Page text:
Microsoft: IE 7 Is AJAX-Ready

 
 
By Darryl K. Taft  |  Posted 2006-10-26 Email Print this article Print
 
 
 
 
 
 
 

At the AJAX Experience conference, Microsoft says its new browser is perfect for AJAX applications; meanwhile, the company is working on Internet Explorer 8.

BOSTON—Although Microsofts Internet Explorer team has just shipped Version 7 of the browser, it is already working on IE 8—or should that be "IE Next?—said a platform architect on the team. At the AJAX Experience conference here, Chris Wilson, platform architect for the Internet Explorer platform at Microsoft, said, "The team is hard at work on IE 8," then with a smile added, "I think I am supposed to call it IE Next." In any event, Wilson gave two talks at the event, saying key themes for the next version of IE will include "user security and privacy, improving the Web application platform, providing the best Web user experience, and compatibility will continue to be a tenet."
Wilson poked fun at criticism that Microsoft would never ship a stand-alone version of its browser by showing a picture of a pig flying across a crowd of people. IE 7 has shipped, and the pig has flown, he said.
However, speaking on the issue at hand for the conference—AJAX (Asynchronous JavaScript and XML—Wilson said, "IE 7 does more than just fix very minor features; it makes AJAX fun to develop. It doesnt actually suck." With IE 7, Microsoft has significantly improved its flagship browser. Click here to read eWEEK Labs review. Moreover, asked about Microsofts perspective on JavaScript 2, the future version of the browser language, Wilson said that while he is waiting to hear more about what people see as important about JavaScript 2, "were working on JavaScript again [at Microsoft], which I think is great. Weve managed to get it accepted at the company as a language a lot of people are working on—thats not always been the case at Microsoft."
Wilson said that in the first four days after releasing IE 7, Microsoft saw 3 million downloads of the browser, "and that was without Automatic Update," he said. He also said 90 percent of the Windows-based Web share is on Windows XP, so the adoption curve on IE 7 should ramp up quickly. In a separate talk at the AJAX Experience show, Brendan Eich, chief technology officer at Mozilla and creator of the JavaScript language, said that in just 22 hours after releasing Firefox 2, Mozilla saw 2 million downloads of the open-source browser. Click here to read eWEEK Labs review of Firefox 2.0. Although IE 7 adds standards compliance and fixes other issues, some pages that work with IE 6 may not work with the new version, according to Wilson. So he rallied developers to a call to action. "Please test your pages with IE 7," he said. "Standards improvements mean behavior will change. End users dont like broken pages; make sure your IE components are prepared for opt-in and protected modes. Take the leap, use the new stuff, RSS-ify now, use OpenSearch for search exposure, and give us feedback." Microsoft made many improvements to IE to help Web developers, Wilson said. One of the companys key areas of focus is "folks who need to make a living; we fixed the top most painful bugs and added the most-requested standards," he said. Indeed, Microsoft fixed several inconsistencies that existed between IE and the World Wide Web Consortium (W3C) specifications, such as including native XMLHttpRequest support. And addressing AJAX-related problems, Microsoft improved JavaScript garbage collection performance, fixed some major memory leaks and fixed caching of gzipped files. Microsoft also fixed more than 200 CSS (Cascading Stylesheets) and layout bugs, including parser bugs, memory leaks in the Jscript engine and overflow behavior bugs, Wilson said. Next Page: IEs "quirks mode."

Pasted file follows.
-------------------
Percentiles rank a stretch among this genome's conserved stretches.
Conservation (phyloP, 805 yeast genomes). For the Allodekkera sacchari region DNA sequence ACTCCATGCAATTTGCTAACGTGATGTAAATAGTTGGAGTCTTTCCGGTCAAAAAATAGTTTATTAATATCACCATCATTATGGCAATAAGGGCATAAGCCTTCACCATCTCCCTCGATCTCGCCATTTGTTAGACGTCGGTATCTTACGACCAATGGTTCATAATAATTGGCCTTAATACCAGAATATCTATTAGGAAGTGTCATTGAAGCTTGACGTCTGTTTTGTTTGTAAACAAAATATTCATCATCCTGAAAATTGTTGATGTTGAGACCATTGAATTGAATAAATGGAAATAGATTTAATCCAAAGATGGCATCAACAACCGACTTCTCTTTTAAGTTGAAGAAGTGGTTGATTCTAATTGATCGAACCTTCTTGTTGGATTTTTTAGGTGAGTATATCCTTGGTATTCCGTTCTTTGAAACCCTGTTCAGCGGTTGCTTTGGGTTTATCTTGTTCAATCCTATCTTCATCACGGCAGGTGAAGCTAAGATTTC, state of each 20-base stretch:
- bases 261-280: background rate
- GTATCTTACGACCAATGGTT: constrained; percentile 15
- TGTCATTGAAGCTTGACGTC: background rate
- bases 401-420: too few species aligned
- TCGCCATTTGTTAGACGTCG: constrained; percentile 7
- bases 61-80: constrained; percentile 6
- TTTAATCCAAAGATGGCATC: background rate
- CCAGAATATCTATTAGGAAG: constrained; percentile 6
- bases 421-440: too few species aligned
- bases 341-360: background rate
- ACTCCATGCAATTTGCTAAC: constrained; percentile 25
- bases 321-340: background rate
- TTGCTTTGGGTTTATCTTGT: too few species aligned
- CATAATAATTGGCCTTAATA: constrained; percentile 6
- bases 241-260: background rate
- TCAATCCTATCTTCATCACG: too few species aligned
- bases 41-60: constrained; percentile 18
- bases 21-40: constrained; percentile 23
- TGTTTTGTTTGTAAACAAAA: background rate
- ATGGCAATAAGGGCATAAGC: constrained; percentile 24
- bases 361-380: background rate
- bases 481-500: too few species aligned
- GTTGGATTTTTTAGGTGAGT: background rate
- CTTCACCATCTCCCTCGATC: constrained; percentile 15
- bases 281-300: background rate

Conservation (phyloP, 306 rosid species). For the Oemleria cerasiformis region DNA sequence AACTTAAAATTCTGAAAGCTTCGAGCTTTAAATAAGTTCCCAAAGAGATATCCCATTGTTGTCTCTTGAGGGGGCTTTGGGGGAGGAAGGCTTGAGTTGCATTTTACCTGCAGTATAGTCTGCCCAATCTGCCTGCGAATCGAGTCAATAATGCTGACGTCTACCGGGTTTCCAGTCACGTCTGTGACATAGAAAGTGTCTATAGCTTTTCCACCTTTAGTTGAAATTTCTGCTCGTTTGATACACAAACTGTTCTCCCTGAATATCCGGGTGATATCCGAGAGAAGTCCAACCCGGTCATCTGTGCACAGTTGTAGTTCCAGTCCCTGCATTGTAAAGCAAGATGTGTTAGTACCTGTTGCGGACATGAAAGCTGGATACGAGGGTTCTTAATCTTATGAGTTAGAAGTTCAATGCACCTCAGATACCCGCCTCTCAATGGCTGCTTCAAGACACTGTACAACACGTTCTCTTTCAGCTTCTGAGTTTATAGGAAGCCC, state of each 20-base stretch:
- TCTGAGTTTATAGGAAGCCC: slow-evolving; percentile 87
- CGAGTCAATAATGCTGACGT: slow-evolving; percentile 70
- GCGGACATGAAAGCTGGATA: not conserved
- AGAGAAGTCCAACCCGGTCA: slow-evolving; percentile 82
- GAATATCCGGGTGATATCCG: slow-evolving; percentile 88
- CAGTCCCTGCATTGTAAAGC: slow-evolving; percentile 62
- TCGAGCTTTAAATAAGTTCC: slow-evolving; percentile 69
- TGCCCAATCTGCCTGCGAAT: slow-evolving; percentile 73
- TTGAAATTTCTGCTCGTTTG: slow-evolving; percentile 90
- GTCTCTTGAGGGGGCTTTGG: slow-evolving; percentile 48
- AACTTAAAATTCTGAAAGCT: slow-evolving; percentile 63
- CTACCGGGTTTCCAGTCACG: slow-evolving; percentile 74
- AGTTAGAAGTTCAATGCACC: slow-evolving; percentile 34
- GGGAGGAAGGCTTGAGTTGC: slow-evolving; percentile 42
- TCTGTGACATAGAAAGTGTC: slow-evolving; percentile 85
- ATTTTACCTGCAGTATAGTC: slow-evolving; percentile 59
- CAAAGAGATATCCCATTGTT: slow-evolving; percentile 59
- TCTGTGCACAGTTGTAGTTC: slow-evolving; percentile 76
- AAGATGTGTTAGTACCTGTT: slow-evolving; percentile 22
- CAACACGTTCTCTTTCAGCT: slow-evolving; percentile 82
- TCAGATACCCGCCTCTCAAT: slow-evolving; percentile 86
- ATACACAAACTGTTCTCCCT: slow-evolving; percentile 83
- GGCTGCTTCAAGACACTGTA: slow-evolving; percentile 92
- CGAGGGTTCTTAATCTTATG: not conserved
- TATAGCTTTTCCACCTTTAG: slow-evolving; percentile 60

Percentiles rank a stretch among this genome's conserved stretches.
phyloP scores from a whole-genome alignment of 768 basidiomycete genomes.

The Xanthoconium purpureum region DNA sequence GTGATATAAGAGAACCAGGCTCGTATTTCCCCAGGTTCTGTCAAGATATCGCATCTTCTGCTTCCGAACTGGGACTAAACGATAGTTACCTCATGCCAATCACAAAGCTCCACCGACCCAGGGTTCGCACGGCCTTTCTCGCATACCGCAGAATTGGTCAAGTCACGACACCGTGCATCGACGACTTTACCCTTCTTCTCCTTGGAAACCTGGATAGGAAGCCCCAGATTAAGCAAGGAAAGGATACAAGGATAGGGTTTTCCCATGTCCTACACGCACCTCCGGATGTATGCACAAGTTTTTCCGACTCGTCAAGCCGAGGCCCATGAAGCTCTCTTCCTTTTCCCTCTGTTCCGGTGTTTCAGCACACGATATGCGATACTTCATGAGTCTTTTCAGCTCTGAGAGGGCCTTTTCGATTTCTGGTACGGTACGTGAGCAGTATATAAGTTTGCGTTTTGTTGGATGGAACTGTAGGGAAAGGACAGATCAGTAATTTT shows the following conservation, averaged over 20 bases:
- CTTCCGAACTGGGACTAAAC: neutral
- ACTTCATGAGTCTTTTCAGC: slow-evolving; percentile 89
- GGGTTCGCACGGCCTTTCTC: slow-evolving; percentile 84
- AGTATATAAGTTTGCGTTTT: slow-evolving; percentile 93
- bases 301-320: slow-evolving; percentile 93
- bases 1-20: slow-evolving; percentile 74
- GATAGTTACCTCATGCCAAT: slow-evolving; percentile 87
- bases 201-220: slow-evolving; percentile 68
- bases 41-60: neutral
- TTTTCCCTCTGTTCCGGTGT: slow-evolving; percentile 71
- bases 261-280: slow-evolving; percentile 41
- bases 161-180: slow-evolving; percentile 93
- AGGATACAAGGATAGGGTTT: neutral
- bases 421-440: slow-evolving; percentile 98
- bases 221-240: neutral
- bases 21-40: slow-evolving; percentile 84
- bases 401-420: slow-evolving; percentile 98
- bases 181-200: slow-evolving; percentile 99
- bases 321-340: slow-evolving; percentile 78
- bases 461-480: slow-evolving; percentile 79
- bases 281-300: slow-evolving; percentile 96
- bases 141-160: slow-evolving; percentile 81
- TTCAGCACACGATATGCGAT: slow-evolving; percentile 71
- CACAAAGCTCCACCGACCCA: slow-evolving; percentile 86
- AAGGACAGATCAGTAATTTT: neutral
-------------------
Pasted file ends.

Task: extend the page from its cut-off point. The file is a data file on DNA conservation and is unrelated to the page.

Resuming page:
Darryl K. Taft covers the development tools and developer-related issues beat from his office in Baltimore. He has more than 10 years of experience in the business and is always looking for the next scoop. Taft is a member of the Association for Computing Machinery (ACM) and was named 'one of the most active middleware reporters in the world' by The Middleware Co. He also has his own card in the 'Who's Who in Enterprise Java' deck.
 
 
 
 
 
 
 

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